Research in my Health and Cognition Laboratory at WSU focuses on elucidating the potentially beneficial and detrimental effects of chronic cannabis use and acute cannabis intoxication. Our current and recent work focuses on examining links between cannabis use and mental health (e.g., depression, anxiety, OCD), physical health (e.g., pain, sleep), stress, and cognition (e.g., memory, decision-making, executive functioning, creativity, attention). Further, we are interested in examining effects of cannabis with different concentrations of THC and CBD as well as effects of cannabis concentrates to better understand their influence on mental health, physical health, and cognition.

Health and Social Psychology Research Lab

Renee Magnan
The members of WHSPR Lab are interested in studying preventive health behavior from a social psychological perspective. Current research areas include: cognitive versus affective predictors of health behaviors (physical activity, tobacco use, cannabis use…), investigating the links between physical activity and alcohol use, techniques for communicating risk information (e.g., cigarette graphic warnings), positive and negative reactions to health communications, and perceptions and knowledge surrounding e-cigs.

Infant Temperament Lab

Masha A. Gartstein
The WSU Temperament Laboratory has been functioning since 2002, conducting projects that are focused on the evaluation of temperament development in early childhood. Specifically, growth in temperament characteristics across infancy, relationships with parent-child interactions factors, and attachment, are currently being examined. Cross-cultural differences in the development of temperament are also being investigated, in collaboration with colleagues at the University of Murcia in Spain and the State Research Institute of Physiology, in Novosibirsk, Russia. Longitudinal evaluations, following children into the preschool period are currently being planned. For example, infant temperament predictors of early behavior problems and psychopathology will be examined.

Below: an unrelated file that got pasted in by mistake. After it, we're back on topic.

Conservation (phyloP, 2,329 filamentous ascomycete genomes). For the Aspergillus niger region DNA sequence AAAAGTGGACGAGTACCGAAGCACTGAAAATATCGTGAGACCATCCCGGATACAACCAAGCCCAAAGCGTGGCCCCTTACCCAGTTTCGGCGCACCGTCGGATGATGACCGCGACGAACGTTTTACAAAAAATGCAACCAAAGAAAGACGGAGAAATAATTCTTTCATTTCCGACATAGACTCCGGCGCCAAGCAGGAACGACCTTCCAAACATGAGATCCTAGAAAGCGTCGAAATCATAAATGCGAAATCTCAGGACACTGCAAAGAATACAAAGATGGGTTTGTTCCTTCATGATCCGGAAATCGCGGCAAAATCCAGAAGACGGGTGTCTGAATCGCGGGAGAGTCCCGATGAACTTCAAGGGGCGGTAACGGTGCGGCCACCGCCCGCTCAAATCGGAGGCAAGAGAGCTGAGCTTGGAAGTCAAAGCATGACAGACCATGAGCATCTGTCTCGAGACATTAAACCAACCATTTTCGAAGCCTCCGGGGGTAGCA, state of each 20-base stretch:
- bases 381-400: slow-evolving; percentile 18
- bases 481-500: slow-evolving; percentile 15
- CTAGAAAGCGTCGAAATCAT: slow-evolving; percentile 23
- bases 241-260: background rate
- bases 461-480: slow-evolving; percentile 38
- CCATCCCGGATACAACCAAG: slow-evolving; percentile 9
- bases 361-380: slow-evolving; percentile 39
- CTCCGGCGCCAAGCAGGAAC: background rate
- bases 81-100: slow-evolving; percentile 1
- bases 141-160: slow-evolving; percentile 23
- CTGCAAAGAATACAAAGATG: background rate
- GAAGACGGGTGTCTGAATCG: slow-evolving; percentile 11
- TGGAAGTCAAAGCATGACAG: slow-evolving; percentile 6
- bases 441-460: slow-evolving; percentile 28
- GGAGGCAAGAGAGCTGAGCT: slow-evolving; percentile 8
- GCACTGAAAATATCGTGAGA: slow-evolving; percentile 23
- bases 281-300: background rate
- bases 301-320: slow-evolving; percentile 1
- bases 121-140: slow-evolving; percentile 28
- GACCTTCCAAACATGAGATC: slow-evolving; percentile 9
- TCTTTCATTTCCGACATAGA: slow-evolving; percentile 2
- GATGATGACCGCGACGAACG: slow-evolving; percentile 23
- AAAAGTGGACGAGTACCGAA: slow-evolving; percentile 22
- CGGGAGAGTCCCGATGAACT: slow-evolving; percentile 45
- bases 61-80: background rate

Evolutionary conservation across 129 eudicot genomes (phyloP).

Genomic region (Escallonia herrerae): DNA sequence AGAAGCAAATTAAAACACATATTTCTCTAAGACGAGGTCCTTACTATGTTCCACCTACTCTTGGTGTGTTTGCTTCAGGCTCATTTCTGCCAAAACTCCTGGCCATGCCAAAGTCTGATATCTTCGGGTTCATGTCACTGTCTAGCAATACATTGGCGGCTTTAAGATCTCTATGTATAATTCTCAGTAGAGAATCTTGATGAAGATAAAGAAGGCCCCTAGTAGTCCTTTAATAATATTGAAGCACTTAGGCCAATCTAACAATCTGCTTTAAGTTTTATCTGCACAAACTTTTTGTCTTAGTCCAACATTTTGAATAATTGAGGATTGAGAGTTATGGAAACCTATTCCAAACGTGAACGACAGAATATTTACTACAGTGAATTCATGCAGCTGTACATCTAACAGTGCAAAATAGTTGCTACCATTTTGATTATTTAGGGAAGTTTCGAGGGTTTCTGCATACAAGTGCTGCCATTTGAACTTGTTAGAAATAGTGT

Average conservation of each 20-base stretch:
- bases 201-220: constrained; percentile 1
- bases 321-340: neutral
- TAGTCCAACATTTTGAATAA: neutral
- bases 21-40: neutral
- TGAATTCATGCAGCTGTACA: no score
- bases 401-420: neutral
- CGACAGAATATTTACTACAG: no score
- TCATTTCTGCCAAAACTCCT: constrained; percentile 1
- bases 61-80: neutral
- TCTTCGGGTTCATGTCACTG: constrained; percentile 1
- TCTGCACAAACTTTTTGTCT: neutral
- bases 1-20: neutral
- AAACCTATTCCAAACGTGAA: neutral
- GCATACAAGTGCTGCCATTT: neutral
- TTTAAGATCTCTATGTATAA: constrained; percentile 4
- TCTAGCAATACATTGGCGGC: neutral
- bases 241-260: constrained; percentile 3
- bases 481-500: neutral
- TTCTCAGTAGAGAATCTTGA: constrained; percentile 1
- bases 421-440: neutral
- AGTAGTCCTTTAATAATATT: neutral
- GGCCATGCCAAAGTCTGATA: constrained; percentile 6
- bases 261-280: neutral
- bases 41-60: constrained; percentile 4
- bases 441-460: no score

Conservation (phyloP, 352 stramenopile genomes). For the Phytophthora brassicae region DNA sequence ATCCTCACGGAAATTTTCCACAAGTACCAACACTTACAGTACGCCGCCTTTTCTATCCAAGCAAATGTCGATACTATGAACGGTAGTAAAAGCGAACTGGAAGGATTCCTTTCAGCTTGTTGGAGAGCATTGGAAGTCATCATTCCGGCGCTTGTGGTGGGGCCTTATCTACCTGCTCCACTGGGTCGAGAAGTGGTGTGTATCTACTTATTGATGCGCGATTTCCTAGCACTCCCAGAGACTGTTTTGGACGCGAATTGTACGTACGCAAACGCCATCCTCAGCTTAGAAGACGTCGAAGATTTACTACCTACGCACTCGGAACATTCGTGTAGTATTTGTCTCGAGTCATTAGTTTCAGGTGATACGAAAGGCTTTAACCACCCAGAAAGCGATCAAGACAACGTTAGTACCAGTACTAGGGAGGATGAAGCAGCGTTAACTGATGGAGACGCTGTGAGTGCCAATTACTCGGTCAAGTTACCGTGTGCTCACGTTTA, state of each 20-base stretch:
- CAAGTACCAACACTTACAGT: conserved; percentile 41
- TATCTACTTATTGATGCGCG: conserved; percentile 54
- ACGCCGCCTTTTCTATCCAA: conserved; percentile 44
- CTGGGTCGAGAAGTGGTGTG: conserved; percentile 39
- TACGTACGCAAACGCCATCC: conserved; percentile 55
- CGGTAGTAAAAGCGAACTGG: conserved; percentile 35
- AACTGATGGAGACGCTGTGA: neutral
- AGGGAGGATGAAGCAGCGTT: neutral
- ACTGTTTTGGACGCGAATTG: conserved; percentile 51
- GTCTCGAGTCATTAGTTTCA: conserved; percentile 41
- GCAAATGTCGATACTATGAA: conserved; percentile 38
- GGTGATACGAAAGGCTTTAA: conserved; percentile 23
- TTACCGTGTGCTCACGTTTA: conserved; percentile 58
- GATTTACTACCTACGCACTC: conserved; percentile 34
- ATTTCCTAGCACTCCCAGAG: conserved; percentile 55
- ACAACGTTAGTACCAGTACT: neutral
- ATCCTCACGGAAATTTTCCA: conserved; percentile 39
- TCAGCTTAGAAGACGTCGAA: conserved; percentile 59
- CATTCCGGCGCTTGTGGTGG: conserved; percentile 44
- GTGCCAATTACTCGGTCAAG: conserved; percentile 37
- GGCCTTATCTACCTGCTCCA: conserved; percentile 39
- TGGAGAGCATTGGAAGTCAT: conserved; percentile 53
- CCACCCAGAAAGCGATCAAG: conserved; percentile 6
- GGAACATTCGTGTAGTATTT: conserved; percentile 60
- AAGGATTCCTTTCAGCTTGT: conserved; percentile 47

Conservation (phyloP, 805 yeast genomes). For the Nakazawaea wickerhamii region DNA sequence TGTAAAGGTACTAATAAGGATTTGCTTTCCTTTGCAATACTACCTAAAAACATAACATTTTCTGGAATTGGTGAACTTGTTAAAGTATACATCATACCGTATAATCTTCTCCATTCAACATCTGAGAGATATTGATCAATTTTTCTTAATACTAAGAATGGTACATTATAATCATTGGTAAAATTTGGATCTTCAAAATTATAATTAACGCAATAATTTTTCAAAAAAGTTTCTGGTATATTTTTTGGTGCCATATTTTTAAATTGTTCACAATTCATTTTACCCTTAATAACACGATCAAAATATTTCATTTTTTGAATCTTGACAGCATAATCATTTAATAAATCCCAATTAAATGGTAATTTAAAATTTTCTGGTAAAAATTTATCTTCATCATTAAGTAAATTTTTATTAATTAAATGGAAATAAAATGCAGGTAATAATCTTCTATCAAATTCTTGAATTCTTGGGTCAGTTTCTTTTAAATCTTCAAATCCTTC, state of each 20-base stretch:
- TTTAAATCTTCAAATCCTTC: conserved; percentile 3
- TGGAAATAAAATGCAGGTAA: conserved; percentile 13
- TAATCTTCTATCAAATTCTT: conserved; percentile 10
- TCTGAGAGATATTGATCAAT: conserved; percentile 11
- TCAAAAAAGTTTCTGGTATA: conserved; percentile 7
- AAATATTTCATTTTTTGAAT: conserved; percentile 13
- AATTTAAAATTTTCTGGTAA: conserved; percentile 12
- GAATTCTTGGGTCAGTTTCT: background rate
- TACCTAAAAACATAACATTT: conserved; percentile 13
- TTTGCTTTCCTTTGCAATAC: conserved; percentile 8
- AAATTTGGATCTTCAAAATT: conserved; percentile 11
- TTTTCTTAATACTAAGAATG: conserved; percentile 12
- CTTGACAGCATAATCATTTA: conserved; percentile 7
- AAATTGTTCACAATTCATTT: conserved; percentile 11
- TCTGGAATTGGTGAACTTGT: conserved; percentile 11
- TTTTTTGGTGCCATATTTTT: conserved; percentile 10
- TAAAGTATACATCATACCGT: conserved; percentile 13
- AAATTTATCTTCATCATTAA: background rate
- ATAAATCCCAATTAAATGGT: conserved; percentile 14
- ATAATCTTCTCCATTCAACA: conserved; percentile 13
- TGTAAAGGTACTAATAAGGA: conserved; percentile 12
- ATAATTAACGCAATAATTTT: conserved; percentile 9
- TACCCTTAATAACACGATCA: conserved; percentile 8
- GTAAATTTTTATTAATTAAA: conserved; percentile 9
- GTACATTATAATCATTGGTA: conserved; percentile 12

Neural Mechanisms of Pain Modulation

Michael Morgan
The analgesic effects of morphine and other opioids decrease with repeated administration. Our lab has shown that a brain structure known as the periaqueductal gray plays an important role in morphine analgesia and tolerance. Our current objective is to understand the neural mechanism within the periaqueductal gray that causes this change in morphine potency. These studies use in vitro electrophysiology and behavioral pharmacology to link molecular changes in cell signaling to behavior.

Neuropsychology and Aging Research Lab

Maureen Schmitter-Edgecombe
Aging and Dementia Neuropsychology: